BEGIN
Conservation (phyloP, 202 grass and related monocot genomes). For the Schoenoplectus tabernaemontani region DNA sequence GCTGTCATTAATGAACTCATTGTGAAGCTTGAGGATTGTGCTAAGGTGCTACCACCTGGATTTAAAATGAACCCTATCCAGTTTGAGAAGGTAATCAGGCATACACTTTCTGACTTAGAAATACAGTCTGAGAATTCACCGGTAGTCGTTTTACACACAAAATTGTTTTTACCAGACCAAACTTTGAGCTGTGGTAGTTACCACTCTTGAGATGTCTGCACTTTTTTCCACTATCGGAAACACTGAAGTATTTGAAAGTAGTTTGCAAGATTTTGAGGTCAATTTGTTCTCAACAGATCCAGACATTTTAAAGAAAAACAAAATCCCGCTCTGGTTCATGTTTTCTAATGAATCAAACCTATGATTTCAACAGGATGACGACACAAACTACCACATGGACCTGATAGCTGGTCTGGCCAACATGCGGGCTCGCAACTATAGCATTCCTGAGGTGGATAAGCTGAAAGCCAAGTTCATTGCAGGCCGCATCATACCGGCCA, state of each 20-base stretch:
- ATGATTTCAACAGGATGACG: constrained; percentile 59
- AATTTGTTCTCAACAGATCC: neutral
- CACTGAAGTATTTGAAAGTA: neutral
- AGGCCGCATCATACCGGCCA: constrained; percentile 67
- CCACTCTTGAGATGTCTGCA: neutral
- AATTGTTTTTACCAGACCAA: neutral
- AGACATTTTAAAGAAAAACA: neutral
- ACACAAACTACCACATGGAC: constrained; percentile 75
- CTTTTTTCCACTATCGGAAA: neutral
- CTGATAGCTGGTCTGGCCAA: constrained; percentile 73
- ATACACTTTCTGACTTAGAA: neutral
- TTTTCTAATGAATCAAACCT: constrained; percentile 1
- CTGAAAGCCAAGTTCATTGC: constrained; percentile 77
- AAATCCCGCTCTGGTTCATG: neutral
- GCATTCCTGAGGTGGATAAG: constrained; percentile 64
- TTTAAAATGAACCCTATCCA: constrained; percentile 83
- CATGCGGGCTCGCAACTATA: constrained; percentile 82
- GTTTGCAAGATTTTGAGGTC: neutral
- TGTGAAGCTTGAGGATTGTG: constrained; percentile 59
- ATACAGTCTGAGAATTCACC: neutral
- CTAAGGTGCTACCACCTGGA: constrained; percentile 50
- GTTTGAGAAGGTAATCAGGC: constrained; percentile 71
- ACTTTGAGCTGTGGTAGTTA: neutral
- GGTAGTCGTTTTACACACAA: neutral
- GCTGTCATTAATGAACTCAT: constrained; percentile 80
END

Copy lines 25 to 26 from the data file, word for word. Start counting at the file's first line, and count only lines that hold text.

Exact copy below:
- GGTAGTCGTTTTACACACAA: neutral
- GCTGTCATTAATGAACTCAT: constrained; percentile 80